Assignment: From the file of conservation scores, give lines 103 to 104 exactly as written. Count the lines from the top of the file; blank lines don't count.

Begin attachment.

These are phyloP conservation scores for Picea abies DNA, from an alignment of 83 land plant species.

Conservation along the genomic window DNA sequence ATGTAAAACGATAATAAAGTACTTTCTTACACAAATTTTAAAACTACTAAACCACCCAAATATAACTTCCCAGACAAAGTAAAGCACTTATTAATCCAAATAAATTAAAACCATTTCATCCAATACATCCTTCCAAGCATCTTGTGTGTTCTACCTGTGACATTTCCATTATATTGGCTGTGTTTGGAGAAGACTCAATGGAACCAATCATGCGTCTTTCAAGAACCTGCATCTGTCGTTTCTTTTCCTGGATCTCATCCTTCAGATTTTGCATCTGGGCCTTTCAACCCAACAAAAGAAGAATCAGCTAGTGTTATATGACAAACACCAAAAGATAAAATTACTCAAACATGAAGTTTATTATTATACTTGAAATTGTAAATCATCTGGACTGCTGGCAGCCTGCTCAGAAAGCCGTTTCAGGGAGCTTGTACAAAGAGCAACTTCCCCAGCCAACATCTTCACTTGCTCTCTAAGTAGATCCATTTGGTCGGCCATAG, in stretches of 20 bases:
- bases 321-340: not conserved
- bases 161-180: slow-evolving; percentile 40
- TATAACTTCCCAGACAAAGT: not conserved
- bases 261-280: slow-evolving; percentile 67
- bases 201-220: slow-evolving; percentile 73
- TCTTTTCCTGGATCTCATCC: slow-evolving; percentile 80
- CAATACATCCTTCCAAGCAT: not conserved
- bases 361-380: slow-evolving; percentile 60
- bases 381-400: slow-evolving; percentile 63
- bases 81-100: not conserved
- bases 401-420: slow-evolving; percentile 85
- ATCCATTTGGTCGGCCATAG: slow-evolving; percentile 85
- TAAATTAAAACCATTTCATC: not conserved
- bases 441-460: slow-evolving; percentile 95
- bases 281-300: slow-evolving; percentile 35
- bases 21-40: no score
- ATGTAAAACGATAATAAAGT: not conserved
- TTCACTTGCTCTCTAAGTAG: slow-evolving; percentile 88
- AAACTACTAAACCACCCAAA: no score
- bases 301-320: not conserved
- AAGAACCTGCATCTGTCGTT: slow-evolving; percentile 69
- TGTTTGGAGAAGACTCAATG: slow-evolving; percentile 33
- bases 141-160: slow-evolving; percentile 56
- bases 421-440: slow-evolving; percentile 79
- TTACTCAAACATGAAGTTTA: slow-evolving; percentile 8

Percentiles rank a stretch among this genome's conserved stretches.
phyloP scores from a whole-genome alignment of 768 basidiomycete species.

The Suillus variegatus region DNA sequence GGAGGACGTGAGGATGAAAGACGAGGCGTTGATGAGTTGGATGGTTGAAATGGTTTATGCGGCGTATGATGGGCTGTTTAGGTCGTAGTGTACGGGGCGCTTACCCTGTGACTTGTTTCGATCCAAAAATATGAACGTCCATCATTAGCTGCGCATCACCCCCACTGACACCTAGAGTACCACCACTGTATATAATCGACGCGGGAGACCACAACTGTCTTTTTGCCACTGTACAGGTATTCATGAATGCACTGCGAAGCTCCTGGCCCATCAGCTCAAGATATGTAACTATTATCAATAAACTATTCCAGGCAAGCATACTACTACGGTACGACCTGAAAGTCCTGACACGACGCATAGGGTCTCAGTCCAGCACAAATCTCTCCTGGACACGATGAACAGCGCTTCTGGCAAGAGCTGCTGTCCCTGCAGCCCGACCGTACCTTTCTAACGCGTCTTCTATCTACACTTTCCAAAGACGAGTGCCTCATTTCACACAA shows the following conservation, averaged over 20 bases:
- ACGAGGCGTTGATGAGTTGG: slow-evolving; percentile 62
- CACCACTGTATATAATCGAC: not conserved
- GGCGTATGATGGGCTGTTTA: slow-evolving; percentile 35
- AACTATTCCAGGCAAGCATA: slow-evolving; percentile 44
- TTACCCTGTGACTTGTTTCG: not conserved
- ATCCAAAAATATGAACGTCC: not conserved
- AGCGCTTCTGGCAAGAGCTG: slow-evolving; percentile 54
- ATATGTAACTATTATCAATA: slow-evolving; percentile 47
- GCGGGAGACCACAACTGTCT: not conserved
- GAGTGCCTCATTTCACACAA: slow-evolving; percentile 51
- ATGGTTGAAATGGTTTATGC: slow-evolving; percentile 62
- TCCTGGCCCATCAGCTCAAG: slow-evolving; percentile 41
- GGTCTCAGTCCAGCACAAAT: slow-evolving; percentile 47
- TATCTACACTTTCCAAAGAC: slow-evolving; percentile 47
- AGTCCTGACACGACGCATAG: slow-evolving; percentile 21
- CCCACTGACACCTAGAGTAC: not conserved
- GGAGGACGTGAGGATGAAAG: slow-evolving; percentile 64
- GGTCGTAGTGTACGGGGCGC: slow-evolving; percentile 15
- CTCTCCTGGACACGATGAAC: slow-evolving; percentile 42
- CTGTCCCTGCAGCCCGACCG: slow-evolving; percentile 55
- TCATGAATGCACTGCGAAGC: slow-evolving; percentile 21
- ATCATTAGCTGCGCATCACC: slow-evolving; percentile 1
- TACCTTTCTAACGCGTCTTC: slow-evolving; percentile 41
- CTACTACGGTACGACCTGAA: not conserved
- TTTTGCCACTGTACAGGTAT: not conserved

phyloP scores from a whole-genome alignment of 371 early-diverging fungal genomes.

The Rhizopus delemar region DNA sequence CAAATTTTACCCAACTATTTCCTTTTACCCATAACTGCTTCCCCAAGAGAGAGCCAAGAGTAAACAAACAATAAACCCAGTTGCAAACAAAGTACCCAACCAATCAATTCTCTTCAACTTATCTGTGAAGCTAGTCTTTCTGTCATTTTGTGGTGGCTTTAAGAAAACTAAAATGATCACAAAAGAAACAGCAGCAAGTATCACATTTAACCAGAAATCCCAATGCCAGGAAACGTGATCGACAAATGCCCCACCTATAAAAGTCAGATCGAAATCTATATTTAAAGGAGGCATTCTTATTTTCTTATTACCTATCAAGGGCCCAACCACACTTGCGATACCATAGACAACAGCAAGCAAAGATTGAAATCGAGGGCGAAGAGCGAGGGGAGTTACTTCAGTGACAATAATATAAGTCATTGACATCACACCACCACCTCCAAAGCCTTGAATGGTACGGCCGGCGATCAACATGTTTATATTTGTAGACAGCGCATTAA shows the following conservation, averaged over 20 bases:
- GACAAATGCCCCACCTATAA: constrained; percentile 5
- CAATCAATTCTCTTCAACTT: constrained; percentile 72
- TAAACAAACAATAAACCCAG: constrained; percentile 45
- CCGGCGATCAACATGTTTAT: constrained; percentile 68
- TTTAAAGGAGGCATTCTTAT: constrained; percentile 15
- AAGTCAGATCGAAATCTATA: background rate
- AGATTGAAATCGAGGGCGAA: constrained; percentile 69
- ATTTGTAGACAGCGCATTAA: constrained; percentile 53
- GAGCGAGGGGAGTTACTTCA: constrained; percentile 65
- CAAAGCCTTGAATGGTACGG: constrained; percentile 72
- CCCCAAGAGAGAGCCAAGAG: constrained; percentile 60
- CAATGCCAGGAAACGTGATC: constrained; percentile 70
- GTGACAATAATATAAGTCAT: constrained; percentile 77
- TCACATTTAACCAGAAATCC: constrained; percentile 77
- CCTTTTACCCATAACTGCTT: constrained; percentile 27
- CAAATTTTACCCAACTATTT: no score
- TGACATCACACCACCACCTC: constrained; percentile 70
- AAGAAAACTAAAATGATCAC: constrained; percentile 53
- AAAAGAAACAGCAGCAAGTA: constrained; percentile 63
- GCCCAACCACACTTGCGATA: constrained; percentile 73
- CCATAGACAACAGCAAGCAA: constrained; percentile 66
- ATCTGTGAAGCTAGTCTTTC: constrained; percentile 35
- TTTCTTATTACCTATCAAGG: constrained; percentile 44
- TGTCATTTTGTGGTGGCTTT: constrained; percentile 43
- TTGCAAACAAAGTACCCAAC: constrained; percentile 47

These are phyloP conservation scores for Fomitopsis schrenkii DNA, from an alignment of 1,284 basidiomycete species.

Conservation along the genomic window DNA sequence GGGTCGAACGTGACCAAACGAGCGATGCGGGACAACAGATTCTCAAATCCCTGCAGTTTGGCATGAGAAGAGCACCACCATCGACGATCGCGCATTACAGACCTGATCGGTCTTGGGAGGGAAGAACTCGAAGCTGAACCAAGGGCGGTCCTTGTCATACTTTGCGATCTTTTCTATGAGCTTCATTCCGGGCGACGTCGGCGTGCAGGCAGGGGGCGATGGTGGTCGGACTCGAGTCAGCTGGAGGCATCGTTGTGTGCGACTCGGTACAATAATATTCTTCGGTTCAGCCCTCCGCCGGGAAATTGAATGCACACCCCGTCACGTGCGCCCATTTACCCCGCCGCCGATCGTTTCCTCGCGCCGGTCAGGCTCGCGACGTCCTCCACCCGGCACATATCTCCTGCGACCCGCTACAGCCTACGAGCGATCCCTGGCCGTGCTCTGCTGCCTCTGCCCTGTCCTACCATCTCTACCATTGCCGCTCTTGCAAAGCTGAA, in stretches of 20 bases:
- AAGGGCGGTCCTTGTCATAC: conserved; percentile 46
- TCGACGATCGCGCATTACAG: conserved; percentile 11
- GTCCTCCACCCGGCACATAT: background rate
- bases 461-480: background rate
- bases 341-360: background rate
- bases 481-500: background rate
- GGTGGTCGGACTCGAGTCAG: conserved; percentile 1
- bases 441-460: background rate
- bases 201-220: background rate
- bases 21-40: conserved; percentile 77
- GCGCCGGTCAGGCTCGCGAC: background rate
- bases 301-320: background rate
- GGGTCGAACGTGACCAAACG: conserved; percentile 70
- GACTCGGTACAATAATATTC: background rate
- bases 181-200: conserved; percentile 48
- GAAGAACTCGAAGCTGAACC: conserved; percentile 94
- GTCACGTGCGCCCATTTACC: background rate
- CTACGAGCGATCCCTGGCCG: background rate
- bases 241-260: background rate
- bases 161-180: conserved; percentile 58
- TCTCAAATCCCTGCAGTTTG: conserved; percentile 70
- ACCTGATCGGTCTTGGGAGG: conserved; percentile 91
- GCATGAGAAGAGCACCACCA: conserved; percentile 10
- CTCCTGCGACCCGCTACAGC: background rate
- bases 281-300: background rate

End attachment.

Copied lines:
- bases 241-260: background rate
- bases 161-180: conserved; percentile 58